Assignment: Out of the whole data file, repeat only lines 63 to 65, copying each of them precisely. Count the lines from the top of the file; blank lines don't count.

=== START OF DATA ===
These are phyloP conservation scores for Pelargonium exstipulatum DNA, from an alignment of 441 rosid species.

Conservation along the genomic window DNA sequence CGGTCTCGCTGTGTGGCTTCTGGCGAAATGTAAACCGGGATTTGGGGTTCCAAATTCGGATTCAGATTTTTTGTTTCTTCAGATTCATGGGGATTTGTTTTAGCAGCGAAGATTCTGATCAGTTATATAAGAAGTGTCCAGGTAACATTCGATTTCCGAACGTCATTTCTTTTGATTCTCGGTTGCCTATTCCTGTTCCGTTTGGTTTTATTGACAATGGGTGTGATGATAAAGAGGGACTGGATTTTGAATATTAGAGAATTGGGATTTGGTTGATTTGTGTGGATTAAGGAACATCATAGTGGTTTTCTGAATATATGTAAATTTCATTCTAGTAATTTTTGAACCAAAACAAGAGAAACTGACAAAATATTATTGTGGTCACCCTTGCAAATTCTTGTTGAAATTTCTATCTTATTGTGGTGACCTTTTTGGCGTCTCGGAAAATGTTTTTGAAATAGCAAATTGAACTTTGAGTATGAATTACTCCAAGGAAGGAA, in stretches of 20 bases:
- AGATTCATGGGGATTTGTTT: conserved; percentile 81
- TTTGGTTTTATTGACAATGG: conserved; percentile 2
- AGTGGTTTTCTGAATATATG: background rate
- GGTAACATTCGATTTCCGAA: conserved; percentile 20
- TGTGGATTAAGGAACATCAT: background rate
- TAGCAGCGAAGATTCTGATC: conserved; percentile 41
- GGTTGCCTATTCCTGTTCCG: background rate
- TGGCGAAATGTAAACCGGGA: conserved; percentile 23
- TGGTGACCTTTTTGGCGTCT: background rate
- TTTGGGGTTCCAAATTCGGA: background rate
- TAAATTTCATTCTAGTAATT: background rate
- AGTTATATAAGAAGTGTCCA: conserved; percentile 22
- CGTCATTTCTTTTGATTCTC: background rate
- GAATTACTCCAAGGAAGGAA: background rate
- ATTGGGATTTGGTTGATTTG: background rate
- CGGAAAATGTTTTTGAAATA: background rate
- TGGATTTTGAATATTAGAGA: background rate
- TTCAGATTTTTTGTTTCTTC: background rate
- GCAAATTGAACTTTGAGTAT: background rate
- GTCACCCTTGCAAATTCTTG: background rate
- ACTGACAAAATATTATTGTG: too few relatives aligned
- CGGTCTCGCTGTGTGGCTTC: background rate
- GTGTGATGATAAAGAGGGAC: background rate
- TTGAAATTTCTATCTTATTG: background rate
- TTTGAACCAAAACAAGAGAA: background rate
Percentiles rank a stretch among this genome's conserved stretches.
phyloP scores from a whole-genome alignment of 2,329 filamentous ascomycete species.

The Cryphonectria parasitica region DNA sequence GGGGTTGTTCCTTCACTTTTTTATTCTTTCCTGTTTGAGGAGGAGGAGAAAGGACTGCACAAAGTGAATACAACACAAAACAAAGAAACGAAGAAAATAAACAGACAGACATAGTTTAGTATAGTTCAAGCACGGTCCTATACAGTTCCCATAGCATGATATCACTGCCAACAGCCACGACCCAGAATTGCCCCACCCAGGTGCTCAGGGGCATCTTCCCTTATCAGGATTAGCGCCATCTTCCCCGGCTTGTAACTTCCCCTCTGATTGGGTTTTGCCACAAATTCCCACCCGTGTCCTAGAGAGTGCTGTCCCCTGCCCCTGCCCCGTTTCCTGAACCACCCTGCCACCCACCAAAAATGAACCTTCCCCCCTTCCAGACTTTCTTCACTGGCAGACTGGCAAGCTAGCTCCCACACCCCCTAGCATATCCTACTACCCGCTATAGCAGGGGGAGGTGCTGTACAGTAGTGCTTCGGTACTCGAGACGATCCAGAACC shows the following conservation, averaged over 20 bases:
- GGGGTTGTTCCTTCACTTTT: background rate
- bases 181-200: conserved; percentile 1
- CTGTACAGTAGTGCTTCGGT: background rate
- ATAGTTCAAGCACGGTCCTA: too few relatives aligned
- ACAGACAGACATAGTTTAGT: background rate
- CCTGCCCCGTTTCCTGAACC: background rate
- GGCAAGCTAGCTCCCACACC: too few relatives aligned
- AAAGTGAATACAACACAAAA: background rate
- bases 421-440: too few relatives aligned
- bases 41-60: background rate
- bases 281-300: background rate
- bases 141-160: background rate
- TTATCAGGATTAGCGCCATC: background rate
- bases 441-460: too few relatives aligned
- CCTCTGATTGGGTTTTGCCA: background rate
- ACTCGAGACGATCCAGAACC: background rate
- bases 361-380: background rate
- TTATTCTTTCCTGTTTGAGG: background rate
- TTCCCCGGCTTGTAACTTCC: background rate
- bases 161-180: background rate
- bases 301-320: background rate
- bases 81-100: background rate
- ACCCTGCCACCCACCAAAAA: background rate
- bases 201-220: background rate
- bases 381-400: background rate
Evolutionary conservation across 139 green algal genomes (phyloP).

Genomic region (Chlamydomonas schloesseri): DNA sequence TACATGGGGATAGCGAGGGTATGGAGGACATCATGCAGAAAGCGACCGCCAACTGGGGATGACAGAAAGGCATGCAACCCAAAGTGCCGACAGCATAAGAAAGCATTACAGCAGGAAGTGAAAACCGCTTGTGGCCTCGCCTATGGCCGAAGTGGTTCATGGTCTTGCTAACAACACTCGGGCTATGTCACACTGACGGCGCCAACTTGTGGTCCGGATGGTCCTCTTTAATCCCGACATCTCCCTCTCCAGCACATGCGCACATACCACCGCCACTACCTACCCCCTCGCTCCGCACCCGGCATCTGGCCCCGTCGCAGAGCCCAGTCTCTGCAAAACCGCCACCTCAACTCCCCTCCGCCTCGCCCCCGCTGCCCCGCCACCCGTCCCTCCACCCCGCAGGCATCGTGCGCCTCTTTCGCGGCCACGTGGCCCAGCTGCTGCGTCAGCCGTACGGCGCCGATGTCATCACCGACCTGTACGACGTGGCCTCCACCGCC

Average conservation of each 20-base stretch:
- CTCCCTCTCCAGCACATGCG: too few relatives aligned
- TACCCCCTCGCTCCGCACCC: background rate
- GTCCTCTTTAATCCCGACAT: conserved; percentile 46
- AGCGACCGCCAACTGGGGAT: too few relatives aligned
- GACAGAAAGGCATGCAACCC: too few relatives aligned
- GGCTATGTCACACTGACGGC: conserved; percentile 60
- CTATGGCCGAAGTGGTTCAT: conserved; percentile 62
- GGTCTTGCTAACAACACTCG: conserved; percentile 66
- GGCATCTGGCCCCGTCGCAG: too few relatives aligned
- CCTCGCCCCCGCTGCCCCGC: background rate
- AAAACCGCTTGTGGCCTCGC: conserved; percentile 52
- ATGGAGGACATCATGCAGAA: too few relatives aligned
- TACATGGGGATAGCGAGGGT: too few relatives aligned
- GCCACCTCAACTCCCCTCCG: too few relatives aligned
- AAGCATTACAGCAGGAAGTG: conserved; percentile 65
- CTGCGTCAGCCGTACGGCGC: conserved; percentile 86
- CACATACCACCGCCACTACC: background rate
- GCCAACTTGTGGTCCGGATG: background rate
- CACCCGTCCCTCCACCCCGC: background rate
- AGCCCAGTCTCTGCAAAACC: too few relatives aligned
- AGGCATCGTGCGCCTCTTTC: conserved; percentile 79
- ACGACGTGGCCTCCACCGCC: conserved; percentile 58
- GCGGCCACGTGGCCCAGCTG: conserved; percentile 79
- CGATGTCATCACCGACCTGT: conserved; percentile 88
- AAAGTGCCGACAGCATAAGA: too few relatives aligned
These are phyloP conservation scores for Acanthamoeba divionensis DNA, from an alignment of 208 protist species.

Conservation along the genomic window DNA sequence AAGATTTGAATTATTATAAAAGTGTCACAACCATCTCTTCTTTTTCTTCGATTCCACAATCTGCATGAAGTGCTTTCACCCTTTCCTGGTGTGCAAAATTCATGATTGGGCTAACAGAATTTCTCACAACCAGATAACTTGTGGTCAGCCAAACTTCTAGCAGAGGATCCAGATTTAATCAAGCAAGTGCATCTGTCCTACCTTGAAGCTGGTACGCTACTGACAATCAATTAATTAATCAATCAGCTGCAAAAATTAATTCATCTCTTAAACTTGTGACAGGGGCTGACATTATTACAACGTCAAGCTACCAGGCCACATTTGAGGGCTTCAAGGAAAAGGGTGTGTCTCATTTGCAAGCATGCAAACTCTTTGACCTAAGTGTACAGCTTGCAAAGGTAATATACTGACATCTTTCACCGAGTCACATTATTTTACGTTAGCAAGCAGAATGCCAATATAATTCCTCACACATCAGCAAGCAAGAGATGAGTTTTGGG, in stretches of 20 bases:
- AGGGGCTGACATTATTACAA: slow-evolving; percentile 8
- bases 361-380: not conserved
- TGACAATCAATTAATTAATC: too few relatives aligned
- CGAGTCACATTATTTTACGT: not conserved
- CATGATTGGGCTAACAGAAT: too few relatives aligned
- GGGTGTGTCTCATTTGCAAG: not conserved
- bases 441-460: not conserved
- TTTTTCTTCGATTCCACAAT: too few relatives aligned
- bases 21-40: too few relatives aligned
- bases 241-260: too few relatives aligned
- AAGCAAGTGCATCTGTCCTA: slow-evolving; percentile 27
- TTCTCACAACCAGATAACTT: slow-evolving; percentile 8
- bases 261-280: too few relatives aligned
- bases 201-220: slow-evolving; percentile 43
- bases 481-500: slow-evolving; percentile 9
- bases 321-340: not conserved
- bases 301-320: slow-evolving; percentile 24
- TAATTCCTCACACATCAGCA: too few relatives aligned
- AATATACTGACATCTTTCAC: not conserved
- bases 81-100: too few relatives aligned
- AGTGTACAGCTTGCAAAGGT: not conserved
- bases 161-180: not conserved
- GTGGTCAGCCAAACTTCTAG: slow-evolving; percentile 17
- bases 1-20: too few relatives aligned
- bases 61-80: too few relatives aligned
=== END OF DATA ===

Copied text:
- GACAGAAAGGCATGCAACCC: too few relatives aligned
- GGCTATGTCACACTGACGGC: conserved; percentile 60
- CTATGGCCGAAGTGGTTCAT: conserved; percentile 62